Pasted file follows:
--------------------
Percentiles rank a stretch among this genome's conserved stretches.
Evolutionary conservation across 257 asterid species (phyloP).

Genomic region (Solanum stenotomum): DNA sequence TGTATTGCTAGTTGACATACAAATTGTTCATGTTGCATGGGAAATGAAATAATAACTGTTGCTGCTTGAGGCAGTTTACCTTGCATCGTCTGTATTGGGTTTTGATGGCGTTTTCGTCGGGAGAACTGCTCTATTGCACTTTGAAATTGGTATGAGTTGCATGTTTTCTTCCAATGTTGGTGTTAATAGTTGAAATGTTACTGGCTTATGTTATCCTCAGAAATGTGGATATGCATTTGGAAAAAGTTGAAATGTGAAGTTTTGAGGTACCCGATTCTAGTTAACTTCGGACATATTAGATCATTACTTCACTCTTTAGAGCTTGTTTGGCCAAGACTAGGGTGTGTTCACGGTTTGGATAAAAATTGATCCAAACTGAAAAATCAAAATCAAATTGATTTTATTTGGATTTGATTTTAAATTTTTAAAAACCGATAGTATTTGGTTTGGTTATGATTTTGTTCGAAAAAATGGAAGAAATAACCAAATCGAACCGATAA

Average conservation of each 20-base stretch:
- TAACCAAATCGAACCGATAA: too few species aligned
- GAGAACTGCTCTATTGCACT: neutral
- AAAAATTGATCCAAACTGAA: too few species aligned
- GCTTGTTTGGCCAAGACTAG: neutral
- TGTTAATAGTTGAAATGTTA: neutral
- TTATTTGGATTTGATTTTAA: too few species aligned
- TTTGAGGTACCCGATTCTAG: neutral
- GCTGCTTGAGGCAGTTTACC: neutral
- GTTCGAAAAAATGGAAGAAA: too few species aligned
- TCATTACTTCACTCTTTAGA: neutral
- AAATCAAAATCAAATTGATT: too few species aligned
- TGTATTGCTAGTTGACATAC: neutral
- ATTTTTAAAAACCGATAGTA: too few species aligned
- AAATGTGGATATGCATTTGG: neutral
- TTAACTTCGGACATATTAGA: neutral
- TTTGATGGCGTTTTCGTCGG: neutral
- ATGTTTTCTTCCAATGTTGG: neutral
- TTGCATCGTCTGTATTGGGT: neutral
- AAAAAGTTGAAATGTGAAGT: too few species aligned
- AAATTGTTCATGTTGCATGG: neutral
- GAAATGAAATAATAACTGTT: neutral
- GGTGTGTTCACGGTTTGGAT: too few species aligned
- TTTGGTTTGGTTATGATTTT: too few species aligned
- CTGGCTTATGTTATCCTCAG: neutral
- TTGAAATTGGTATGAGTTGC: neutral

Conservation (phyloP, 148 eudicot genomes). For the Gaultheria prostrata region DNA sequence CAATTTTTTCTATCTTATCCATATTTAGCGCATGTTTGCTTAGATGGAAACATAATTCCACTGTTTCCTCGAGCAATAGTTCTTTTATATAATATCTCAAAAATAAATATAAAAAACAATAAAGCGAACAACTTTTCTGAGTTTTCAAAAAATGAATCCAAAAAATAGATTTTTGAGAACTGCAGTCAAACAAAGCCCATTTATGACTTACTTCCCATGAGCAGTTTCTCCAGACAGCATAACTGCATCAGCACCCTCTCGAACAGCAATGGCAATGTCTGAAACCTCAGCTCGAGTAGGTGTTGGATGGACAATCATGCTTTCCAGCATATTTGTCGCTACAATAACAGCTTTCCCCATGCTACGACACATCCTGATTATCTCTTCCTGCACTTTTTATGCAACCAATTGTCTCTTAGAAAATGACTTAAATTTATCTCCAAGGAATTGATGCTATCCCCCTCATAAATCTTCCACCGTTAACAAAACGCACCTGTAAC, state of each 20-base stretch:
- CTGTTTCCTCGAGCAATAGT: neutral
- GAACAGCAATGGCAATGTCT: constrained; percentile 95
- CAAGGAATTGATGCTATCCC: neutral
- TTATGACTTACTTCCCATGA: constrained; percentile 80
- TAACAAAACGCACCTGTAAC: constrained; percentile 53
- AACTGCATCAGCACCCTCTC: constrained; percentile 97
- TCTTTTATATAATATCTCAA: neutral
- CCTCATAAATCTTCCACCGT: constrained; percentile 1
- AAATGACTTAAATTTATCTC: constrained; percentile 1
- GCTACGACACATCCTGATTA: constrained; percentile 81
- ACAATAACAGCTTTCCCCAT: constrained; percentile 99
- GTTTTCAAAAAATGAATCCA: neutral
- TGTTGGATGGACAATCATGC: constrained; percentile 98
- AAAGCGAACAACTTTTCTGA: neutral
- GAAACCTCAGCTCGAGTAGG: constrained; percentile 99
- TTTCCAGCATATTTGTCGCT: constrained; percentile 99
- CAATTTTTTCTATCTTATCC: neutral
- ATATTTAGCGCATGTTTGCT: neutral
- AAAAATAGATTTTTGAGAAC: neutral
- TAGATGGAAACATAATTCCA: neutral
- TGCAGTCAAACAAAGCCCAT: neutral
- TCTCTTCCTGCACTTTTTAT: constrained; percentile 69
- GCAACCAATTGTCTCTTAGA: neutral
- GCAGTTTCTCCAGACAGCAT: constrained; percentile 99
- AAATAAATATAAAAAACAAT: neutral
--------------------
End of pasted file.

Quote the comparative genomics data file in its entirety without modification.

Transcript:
Percentiles rank a stretch among this genome's conserved stretches.
Evolutionary conservation across 257 asterid species (phyloP).

Genomic region (Solanum stenotomum): DNA sequence TGTATTGCTAGTTGACATACAAATTGTTCATGTTGCATGGGAAATGAAATAATAACTGTTGCTGCTTGAGGCAGTTTACCTTGCATCGTCTGTATTGGGTTTTGATGGCGTTTTCGTCGGGAGAACTGCTCTATTGCACTTTGAAATTGGTATGAGTTGCATGTTTTCTTCCAATGTTGGTGTTAATAGTTGAAATGTTACTGGCTTATGTTATCCTCAGAAATGTGGATATGCATTTGGAAAAAGTTGAAATGTGAAGTTTTGAGGTACCCGATTCTAGTTAACTTCGGACATATTAGATCATTACTTCACTCTTTAGAGCTTGTTTGGCCAAGACTAGGGTGTGTTCACGGTTTGGATAAAAATTGATCCAAACTGAAAAATCAAAATCAAATTGATTTTATTTGGATTTGATTTTAAATTTTTAAAAACCGATAGTATTTGGTTTGGTTATGATTTTGTTCGAAAAAATGGAAGAAATAACCAAATCGAACCGATAA

Average conservation of each 20-base stretch:
- TAACCAAATCGAACCGATAA: too few species aligned
- GAGAACTGCTCTATTGCACT: neutral
- AAAAATTGATCCAAACTGAA: too few species aligned
- GCTTGTTTGGCCAAGACTAG: neutral
- TGTTAATAGTTGAAATGTTA: neutral
- TTATTTGGATTTGATTTTAA: too few species aligned
- TTTGAGGTACCCGATTCTAG: neutral
- GCTGCTTGAGGCAGTTTACC: neutral
- GTTCGAAAAAATGGAAGAAA: too few species aligned
- TCATTACTTCACTCTTTAGA: neutral
- AAATCAAAATCAAATTGATT: too few species aligned
- TGTATTGCTAGTTGACATAC: neutral
- ATTTTTAAAAACCGATAGTA: too few species aligned
- AAATGTGGATATGCATTTGG: neutral
- TTAACTTCGGACATATTAGA: neutral
- TTTGATGGCGTTTTCGTCGG: neutral
- ATGTTTTCTTCCAATGTTGG: neutral
- TTGCATCGTCTGTATTGGGT: neutral
- AAAAAGTTGAAATGTGAAGT: too few species aligned
- AAATTGTTCATGTTGCATGG: neutral
- GAAATGAAATAATAACTGTT: neutral
- GGTGTGTTCACGGTTTGGAT: too few species aligned
- TTTGGTTTGGTTATGATTTT: too few species aligned
- CTGGCTTATGTTATCCTCAG: neutral
- TTGAAATTGGTATGAGTTGC: neutral

Conservation (phyloP, 148 eudicot genomes). For the Gaultheria prostrata region DNA sequence CAATTTTTTCTATCTTATCCATATTTAGCGCATGTTTGCTTAGATGGAAACATAATTCCACTGTTTCCTCGAGCAATAGTTCTTTTATATAATATCTCAAAAATAAATATAAAAAACAATAAAGCGAACAACTTTTCTGAGTTTTCAAAAAATGAATCCAAAAAATAGATTTTTGAGAACTGCAGTCAAACAAAGCCCATTTATGACTTACTTCCCATGAGCAGTTTCTCCAGACAGCATAACTGCATCAGCACCCTCTCGAACAGCAATGGCAATGTCTGAAACCTCAGCTCGAGTAGGTGTTGGATGGACAATCATGCTTTCCAGCATATTTGTCGCTACAATAACAGCTTTCCCCATGCTACGACACATCCTGATTATCTCTTCCTGCACTTTTTATGCAACCAATTGTCTCTTAGAAAATGACTTAAATTTATCTCCAAGGAATTGATGCTATCCCCCTCATAAATCTTCCACCGTTAACAAAACGCACCTGTAAC, state of each 20-base stretch:
- CTGTTTCCTCGAGCAATAGT: neutral
- GAACAGCAATGGCAATGTCT: constrained; percentile 95
- CAAGGAATTGATGCTATCCC: neutral
- TTATGACTTACTTCCCATGA: constrained; percentile 80
- TAACAAAACGCACCTGTAAC: constrained; percentile 53
- AACTGCATCAGCACCCTCTC: constrained; percentile 97
- TCTTTTATATAATATCTCAA: neutral
- CCTCATAAATCTTCCACCGT: constrained; percentile 1
- AAATGACTTAAATTTATCTC: constrained; percentile 1
- GCTACGACACATCCTGATTA: constrained; percentile 81
- ACAATAACAGCTTTCCCCAT: constrained; percentile 99
- GTTTTCAAAAAATGAATCCA: neutral
- TGTTGGATGGACAATCATGC: constrained; percentile 98
- AAAGCGAACAACTTTTCTGA: neutral
- GAAACCTCAGCTCGAGTAGG: constrained; percentile 99
- TTTCCAGCATATTTGTCGCT: constrained; percentile 99
- CAATTTTTTCTATCTTATCC: neutral
- ATATTTAGCGCATGTTTGCT: neutral
- AAAAATAGATTTTTGAGAAC: neutral
- TAGATGGAAACATAATTCCA: neutral
- TGCAGTCAAACAAAGCCCAT: neutral
- TCTCTTCCTGCACTTTTTAT: constrained; percentile 69
- GCAACCAATTGTCTCTTAGA: neutral
- GCAGTTTCTCCAGACAGCAT: constrained; percentile 99
- AAATAAATATAAAAAACAAT: neutral